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    ReQL command: index_create

    Command syntax

    table.index_create(index_name[, index_function][, :multi => false, :geo => false]) → object

    Description

    Create a new secondary index on a table. Secondary indexes improve the speed of many read queries at the slight cost of increased storage space and decreased write performance. For more information about secondary indexes, read the article “Using secondary indexes in RethinkDB.”

    RethinkDB supports different types of secondary indexes:

    • Simple indexes based on the value of a single field.
    • Compound indexes based on multiple fields.
    • Multi indexes based on arrays of values.
    • Geospatial indexes based on indexes of geometry objects, created when the geo optional argument is true.
    • Indexes based on arbitrary expressions.

    The index_function can be an anonymous function or a binary representation obtained from the function field of index_status. The function must be deterministic, and so cannot use a subquery or the r.js command.

    If successful, create_index will return an object of the form {:created => 1}. If an index by that name already exists on the table, a ReqlRuntimeError will be thrown.

    Note that an index may not be immediately available after creation. If your application needs to use indexes immediately after creation, use the index_wait command to ensure the indexes are ready before use.

    Example: Create a simple index based on the field post_id.

    r.table('comments').index_create('post_id').run(conn)
    

    Example: Create a simple index based on the nested field author > name.

    r.table('comments').index_create('author_name'){ |doc|
        doc["author"]["name"]
    }.run(conn)
    

    Example: Create a geospatial index based on the field location.

    r.table('places').index_create('location', :geo => true).run(conn)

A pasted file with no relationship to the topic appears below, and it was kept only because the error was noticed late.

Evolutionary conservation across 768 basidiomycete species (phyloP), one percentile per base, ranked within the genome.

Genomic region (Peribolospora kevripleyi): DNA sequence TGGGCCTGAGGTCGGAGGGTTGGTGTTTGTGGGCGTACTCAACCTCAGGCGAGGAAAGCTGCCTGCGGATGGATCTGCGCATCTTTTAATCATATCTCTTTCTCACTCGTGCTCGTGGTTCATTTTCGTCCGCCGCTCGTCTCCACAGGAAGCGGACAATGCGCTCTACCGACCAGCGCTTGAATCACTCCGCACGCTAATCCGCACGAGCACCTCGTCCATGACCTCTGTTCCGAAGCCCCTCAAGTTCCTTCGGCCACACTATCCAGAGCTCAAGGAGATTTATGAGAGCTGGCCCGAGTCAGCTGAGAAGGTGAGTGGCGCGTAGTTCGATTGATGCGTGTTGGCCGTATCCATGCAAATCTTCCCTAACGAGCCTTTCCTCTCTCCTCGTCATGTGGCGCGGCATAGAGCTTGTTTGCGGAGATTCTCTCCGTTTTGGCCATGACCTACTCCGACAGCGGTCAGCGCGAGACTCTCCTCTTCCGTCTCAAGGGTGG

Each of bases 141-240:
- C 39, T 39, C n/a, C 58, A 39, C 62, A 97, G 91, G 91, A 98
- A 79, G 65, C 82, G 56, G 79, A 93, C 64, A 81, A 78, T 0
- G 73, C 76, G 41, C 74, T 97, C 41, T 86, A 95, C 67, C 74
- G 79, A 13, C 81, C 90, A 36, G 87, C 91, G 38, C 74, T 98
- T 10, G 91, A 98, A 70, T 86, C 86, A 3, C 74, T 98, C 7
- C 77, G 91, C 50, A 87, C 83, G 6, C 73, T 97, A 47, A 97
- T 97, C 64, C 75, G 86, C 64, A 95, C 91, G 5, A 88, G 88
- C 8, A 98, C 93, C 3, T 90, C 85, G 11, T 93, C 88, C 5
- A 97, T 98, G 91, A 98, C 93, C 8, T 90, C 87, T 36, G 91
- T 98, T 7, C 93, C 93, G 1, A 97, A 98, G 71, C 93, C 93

A geospatial index field should contain only geometry objects. It will work with geometry ReQL terms (get_intersecting and get_nearest) as well as index-specific terms (index_status, index_wait, index_drop and index_list). Using terms that rely on non-geometric ordering such as get_all, order_by and between will result in an error.

    Example: Create a compound index based on the fields post_id and date.

    r.table('comments').index_create('post_and_date'){ |doc|
        [doc["post_id"], doc["date"]]
    }.run(conn)
    

    Example: Create a multi index based on the field authors.

    r.table('posts').index_create('authors', :multi=>true).run(conn)
    

    Example: Create a geospatial multi index based on the field towers.

    r.table('networks').index_create('towers', :geo=>true, :multi=>true).run(conn)
    

    Example: Create an index based on an arbitrary expression.

    r.table('posts').index_create('authors'){ |doc|
        r.branch(
            doc.has_fields("updated_at"),
            doc["updated_at"],
            doc["created_at"]
        )
    }.run(conn)
    

    Example: Create a new secondary index based on an existing one.

    index = r.table('posts').index_status('authors').nth(0)['function'].run(conn)
    r.table('new_posts').index_create('authors', index).run(conn)
    

    Example: Rebuild an outdated secondary index on a table.

    old_index = r.table('posts').index_status('old_index').nth(0)['function'].run(conn)
    r.table('posts').index_create('new_index', old_index).run(conn)
    r.table('posts').index_wait('new_index').run(conn)
    r.table('posts').index_rename('new_index', 'old_index', {:overwrite => true}).run(conn)
    

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